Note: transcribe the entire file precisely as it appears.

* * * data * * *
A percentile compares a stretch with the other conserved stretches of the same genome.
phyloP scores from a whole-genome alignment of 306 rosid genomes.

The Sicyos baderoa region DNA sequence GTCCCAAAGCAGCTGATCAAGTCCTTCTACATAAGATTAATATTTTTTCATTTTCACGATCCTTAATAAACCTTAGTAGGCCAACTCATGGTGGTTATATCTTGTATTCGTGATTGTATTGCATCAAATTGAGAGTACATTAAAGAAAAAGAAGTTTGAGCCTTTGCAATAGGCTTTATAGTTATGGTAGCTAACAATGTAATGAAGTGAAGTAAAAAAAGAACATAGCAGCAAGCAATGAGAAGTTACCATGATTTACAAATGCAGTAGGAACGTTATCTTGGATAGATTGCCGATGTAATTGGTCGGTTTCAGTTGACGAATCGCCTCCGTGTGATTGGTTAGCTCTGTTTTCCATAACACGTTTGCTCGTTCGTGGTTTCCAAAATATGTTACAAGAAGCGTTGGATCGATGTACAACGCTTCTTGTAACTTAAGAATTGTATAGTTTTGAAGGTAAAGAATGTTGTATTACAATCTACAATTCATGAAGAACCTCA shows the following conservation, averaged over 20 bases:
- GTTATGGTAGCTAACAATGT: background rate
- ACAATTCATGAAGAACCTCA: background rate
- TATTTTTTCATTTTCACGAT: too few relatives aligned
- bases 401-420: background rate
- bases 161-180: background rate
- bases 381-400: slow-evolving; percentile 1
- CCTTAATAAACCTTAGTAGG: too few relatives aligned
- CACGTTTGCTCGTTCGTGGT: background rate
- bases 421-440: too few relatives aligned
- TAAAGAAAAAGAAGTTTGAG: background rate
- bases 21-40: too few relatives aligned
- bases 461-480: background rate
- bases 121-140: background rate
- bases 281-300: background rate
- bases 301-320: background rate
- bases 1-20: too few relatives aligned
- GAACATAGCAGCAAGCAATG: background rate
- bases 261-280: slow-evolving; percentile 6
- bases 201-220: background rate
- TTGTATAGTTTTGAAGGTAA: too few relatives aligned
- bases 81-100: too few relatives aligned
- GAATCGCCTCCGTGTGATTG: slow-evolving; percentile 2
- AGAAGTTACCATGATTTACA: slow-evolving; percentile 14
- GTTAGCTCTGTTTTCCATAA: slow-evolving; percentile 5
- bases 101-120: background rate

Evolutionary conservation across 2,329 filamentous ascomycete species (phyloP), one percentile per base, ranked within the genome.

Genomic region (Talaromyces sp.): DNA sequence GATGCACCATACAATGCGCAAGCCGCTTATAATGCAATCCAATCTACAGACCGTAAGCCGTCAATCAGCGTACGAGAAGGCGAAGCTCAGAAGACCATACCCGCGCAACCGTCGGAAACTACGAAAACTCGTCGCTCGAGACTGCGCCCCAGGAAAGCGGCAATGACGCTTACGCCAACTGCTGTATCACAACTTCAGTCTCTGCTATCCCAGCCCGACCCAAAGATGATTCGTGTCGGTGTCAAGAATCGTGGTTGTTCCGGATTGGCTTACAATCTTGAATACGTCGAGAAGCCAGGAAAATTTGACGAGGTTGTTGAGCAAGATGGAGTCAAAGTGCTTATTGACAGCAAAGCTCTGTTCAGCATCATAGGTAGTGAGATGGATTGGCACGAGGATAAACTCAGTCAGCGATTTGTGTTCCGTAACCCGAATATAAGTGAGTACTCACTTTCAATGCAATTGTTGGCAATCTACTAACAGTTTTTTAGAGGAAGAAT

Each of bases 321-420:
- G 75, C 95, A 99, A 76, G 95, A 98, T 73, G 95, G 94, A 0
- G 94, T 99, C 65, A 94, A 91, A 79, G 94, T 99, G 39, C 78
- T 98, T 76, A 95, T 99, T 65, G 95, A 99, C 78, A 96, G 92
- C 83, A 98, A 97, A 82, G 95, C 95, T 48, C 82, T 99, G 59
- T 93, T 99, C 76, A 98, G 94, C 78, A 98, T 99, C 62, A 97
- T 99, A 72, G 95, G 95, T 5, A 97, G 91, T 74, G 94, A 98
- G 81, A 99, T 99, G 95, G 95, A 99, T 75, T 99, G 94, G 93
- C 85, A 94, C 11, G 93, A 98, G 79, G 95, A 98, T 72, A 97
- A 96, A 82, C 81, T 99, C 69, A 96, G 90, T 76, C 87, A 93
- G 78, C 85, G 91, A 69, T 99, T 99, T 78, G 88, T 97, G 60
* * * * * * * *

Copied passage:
A percentile compares a stretch with the other conserved stretches of the same genome.
phyloP scores from a whole-genome alignment of 306 rosid genomes.

The Sicyos baderoa region DNA sequence GTCCCAAAGCAGCTGATCAAGTCCTTCTACATAAGATTAATATTTTTTCATTTTCACGATCCTTAATAAACCTTAGTAGGCCAACTCATGGTGGTTATATCTTGTATTCGTGATTGTATTGCATCAAATTGAGAGTACATTAAAGAAAAAGAAGTTTGAGCCTTTGCAATAGGCTTTATAGTTATGGTAGCTAACAATGTAATGAAGTGAAGTAAAAAAAGAACATAGCAGCAAGCAATGAGAAGTTACCATGATTTACAAATGCAGTAGGAACGTTATCTTGGATAGATTGCCGATGTAATTGGTCGGTTTCAGTTGACGAATCGCCTCCGTGTGATTGGTTAGCTCTGTTTTCCATAACACGTTTGCTCGTTCGTGGTTTCCAAAATATGTTACAAGAAGCGTTGGATCGATGTACAACGCTTCTTGTAACTTAAGAATTGTATAGTTTTGAAGGTAAAGAATGTTGTATTACAATCTACAATTCATGAAGAACCTCA shows the following conservation, averaged over 20 bases:
- GTTATGGTAGCTAACAATGT: background rate
- ACAATTCATGAAGAACCTCA: background rate
- TATTTTTTCATTTTCACGAT: too few relatives aligned
- bases 401-420: background rate
- bases 161-180: background rate
- bases 381-400: slow-evolving; percentile 1
- CCTTAATAAACCTTAGTAGG: too few relatives aligned
- CACGTTTGCTCGTTCGTGGT: background rate
- bases 421-440: too few relatives aligned
- TAAAGAAAAAGAAGTTTGAG: background rate
- bases 21-40: too few relatives aligned
- bases 461-480: background rate
- bases 121-140: background rate
- bases 281-300: background rate
- bases 301-320: background rate
- bases 1-20: too few relatives aligned
- GAACATAGCAGCAAGCAATG: background rate
- bases 261-280: slow-evolving; percentile 6
- bases 201-220: background rate
- TTGTATAGTTTTGAAGGTAA: too few relatives aligned
- bases 81-100: too few relatives aligned
- GAATCGCCTCCGTGTGATTG: slow-evolving; percentile 2
- AGAAGTTACCATGATTTACA: slow-evolving; percentile 14
- GTTAGCTCTGTTTTCCATAA: slow-evolving; percentile 5
- bases 101-120: background rate

Evolutionary conservation across 2,329 filamentous ascomycete species (phyloP), one percentile per base, ranked within the genome.

Genomic region (Talaromyces sp.): DNA sequence GATGCACCATACAATGCGCAAGCCGCTTATAATGCAATCCAATCTACAGACCGTAAGCCGTCAATCAGCGTACGAGAAGGCGAAGCTCAGAAGACCATACCCGCGCAACCGTCGGAAACTACGAAAACTCGTCGCTCGAGACTGCGCCCCAGGAAAGCGGCAATGACGCTTACGCCAACTGCTGTATCACAACTTCAGTCTCTGCTATCCCAGCCCGACCCAAAGATGATTCGTGTCGGTGTCAAGAATCGTGGTTGTTCCGGATTGGCTTACAATCTTGAATACGTCGAGAAGCCAGGAAAATTTGACGAGGTTGTTGAGCAAGATGGAGTCAAAGTGCTTATTGACAGCAAAGCTCTGTTCAGCATCATAGGTAGTGAGATGGATTGGCACGAGGATAAACTCAGTCAGCGATTTGTGTTCCGTAACCCGAATATAAGTGAGTACTCACTTTCAATGCAATTGTTGGCAATCTACTAACAGTTTTTTAGAGGAAGAAT

Each of bases 321-420:
- G 75, C 95, A 99, A 76, G 95, A 98, T 73, G 95, G 94, A 0
- G 94, T 99, C 65, A 94, A 91, A 79, G 94, T 99, G 39, C 78
- T 98, T 76, A 95, T 99, T 65, G 95, A 99, C 78, A 96, G 92
- C 83, A 98, A 97, A 82, G 95, C 95, T 48, C 82, T 99, G 59
- T 93, T 99, C 76, A 98, G 94, C 78, A 98, T 99, C 62, A 97
- T 99, A 72, G 95, G 95, T 5, A 97, G 91, T 74, G 94, A 98
- G 81, A 99, T 99, G 95, G 95, A 99, T 75, T 99, G 94, G 93
- C 85, A 94, C 11, G 93, A 98, G 79, G 95, A 98, T 72, A 97
- A 96, A 82, C 81, T 99, C 69, A 96, G 90, T 76, C 87, A 93
- G 78, C 85, G 91, A 69, T 99, T 99, T 78, G 88, T 97, G 60